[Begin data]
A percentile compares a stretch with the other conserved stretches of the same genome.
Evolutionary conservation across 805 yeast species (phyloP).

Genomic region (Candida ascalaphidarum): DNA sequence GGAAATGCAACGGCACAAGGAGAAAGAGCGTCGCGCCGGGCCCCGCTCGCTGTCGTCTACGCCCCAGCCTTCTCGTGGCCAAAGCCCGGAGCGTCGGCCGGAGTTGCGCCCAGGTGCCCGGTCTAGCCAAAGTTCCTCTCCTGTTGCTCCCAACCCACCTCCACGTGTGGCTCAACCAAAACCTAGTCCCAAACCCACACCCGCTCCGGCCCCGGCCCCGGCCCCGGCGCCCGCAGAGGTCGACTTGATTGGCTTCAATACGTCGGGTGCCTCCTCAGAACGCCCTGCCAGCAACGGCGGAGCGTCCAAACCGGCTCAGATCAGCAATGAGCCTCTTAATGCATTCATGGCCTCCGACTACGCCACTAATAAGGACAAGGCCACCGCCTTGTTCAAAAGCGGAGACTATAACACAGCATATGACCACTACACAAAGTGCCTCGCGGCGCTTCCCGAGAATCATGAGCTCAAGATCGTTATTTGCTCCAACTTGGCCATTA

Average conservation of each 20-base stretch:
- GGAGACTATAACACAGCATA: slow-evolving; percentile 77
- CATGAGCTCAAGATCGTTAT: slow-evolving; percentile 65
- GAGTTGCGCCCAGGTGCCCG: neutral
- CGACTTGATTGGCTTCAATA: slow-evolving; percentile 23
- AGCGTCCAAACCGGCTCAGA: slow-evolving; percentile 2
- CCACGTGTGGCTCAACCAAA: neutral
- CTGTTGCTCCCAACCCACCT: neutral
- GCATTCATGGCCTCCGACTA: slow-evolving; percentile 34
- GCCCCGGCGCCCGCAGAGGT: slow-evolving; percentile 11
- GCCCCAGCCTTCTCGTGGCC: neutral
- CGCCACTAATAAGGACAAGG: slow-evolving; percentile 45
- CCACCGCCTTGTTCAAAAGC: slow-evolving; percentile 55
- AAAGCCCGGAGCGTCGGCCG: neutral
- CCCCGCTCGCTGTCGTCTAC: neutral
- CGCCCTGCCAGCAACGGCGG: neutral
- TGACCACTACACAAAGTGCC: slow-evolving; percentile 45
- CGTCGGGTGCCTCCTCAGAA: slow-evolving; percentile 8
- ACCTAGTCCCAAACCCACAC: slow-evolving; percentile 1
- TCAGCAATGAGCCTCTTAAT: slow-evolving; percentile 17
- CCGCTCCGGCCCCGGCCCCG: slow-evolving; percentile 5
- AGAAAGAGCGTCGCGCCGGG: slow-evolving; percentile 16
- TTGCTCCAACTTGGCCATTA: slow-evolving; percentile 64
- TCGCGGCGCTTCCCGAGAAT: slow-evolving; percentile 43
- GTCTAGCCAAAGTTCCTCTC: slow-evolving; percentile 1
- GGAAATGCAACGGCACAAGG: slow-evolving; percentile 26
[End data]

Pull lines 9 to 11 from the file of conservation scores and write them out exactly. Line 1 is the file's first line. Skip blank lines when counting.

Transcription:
- AGCGTCCAAACCGGCTCAGA: slow-evolving; percentile 2
- CCACGTGTGGCTCAACCAAA: neutral
- CTGTTGCTCCCAACCCACCT: neutral